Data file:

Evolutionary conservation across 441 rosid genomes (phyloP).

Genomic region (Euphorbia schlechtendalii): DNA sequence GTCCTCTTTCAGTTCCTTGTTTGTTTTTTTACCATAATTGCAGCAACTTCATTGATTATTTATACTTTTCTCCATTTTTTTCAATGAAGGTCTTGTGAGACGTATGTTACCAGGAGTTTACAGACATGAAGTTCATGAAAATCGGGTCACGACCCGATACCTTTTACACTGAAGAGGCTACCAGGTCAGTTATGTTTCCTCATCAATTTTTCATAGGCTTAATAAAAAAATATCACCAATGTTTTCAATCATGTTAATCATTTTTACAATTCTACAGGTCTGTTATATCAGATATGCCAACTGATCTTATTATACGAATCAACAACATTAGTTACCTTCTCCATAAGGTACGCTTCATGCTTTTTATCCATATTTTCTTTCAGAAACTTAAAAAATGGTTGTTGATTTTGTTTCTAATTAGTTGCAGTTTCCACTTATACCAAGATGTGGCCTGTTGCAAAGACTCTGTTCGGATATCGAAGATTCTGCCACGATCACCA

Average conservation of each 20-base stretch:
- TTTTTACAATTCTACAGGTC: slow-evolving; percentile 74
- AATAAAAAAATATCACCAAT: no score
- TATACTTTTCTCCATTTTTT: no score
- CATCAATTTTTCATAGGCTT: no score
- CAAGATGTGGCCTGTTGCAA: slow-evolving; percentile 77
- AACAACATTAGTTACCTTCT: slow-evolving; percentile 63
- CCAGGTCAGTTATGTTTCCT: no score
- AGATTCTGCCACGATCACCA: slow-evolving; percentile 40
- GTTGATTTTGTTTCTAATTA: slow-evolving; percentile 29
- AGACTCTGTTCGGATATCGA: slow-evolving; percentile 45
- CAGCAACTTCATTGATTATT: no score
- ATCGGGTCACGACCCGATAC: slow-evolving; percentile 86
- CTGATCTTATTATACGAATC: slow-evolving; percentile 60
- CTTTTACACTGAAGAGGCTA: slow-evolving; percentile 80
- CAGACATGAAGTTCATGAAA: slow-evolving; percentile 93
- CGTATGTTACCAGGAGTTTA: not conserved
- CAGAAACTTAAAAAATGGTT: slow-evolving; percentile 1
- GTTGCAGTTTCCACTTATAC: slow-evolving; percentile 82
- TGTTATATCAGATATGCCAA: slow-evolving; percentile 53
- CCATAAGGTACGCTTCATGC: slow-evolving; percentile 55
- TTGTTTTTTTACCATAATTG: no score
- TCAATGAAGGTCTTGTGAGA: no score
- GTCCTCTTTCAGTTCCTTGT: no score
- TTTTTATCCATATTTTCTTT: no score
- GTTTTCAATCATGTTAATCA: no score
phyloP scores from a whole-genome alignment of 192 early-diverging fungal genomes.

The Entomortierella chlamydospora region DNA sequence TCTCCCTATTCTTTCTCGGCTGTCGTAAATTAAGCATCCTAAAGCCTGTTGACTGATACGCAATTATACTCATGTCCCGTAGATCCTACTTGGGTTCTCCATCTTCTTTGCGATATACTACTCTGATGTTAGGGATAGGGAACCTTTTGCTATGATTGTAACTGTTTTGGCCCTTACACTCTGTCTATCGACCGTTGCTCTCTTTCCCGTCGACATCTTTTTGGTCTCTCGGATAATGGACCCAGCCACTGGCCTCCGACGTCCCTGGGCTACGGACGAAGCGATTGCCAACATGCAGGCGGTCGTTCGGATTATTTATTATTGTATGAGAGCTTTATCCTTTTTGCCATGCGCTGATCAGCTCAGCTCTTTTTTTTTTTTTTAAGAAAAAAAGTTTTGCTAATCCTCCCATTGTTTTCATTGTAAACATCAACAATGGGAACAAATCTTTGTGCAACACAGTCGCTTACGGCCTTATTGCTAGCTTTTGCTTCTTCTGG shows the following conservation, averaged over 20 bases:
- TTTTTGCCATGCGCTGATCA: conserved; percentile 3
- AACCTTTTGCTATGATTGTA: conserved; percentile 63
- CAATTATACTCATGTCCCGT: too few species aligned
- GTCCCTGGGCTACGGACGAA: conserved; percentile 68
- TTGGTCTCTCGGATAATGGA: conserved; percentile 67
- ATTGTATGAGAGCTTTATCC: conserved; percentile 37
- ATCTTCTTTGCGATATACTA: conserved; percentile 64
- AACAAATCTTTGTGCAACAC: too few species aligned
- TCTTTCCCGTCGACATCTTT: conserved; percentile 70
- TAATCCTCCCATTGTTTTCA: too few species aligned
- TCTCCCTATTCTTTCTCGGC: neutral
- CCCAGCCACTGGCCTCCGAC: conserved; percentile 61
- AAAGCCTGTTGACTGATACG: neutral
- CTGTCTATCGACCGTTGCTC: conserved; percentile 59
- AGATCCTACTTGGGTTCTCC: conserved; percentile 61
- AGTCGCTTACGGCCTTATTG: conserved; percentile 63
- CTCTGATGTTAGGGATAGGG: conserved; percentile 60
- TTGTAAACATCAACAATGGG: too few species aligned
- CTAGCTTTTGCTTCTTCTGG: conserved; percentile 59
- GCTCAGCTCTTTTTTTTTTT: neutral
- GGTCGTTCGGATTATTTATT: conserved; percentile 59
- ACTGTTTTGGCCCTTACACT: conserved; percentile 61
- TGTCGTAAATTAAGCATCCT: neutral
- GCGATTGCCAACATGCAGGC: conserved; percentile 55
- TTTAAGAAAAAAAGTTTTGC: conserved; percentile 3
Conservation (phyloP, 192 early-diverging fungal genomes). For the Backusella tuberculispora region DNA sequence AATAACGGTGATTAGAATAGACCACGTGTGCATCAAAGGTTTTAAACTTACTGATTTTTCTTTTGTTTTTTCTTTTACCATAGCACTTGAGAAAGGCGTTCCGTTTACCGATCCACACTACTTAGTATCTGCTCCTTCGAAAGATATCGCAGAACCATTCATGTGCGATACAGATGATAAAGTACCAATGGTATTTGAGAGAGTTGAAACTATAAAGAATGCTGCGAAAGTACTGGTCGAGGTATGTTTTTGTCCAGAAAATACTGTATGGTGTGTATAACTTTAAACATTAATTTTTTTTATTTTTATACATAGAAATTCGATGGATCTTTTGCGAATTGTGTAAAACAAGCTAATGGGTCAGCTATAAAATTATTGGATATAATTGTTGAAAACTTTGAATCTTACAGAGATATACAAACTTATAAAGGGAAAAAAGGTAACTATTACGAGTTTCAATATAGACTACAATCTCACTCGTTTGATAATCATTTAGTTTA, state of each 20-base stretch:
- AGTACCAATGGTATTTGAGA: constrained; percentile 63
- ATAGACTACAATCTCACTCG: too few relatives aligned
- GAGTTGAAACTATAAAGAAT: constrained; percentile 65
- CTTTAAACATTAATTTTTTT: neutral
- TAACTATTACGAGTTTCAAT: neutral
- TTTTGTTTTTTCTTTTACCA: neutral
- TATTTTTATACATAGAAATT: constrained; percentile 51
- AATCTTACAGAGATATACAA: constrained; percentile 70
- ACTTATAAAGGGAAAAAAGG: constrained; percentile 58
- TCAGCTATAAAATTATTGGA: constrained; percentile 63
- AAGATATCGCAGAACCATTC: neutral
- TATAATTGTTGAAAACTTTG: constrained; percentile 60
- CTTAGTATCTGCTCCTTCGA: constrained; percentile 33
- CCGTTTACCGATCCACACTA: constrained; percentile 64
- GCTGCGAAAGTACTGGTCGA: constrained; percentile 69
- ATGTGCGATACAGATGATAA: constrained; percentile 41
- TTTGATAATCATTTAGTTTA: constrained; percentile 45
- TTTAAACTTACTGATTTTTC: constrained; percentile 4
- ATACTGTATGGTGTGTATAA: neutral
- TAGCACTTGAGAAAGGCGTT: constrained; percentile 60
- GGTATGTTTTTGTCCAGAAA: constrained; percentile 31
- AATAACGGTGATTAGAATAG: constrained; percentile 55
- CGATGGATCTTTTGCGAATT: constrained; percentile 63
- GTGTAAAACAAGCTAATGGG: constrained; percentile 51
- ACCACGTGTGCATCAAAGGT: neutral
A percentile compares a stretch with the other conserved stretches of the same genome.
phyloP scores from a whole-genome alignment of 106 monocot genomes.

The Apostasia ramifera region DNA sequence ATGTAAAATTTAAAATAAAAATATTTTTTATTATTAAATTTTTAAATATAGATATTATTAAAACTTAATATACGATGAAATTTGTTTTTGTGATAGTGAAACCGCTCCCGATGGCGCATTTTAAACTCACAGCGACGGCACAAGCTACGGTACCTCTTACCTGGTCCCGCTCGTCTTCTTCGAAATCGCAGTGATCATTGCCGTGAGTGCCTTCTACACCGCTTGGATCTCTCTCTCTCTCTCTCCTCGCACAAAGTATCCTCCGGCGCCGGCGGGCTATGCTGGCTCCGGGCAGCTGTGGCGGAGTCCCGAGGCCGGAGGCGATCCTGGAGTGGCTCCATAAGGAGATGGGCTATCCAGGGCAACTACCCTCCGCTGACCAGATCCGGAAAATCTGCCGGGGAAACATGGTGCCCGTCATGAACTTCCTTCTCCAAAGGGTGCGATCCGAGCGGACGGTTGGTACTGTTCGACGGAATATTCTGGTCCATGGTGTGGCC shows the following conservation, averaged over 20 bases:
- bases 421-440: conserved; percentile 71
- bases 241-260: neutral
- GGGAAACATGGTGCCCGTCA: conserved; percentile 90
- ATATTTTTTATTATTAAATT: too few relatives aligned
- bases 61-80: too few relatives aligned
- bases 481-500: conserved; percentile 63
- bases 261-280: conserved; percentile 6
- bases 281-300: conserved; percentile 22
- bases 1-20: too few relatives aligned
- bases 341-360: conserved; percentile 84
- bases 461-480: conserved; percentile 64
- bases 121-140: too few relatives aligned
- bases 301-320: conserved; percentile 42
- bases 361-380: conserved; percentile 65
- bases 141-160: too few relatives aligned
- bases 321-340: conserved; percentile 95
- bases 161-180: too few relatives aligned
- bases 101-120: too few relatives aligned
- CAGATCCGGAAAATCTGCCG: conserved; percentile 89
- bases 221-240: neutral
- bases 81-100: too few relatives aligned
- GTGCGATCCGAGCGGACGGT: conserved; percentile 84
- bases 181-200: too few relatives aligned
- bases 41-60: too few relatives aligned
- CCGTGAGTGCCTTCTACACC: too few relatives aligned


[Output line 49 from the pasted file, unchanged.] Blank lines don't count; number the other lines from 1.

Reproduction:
- CTAGCTTTTGCTTCTTCTGG: conserved; percentile 59